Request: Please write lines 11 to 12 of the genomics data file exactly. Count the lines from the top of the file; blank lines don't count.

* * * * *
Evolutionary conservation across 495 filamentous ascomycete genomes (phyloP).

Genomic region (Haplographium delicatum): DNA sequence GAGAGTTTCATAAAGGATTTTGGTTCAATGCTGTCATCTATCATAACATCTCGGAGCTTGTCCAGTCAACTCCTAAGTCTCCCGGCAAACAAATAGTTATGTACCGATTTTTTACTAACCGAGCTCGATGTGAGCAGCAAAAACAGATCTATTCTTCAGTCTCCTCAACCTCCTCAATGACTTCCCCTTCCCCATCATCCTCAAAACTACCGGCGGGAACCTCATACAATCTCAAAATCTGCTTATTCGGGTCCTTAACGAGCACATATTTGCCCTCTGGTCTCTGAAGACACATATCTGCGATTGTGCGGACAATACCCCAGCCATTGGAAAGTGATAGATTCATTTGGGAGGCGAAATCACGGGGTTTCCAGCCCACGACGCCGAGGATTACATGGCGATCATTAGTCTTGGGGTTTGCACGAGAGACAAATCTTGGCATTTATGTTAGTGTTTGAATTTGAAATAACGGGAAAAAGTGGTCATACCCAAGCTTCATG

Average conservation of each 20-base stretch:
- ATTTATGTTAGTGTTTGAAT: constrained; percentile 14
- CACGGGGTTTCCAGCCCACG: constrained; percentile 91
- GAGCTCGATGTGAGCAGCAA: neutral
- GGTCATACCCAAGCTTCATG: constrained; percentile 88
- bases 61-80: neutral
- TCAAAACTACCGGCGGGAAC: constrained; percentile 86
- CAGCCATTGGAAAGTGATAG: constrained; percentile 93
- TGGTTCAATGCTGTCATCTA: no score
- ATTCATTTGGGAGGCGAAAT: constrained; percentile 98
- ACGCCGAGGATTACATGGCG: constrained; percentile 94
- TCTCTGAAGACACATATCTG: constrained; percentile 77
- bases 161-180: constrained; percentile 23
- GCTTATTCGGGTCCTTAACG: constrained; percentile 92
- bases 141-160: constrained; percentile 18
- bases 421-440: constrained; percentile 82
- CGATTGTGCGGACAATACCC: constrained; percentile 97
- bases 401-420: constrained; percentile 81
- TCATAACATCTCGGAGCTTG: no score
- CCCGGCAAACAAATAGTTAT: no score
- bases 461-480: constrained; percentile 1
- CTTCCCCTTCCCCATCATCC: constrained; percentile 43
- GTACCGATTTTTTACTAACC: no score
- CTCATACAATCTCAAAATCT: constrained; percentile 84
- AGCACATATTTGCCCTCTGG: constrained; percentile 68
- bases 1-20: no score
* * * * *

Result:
- TGGTTCAATGCTGTCATCTA: no score
- ATTCATTTGGGAGGCGAAAT: constrained; percentile 98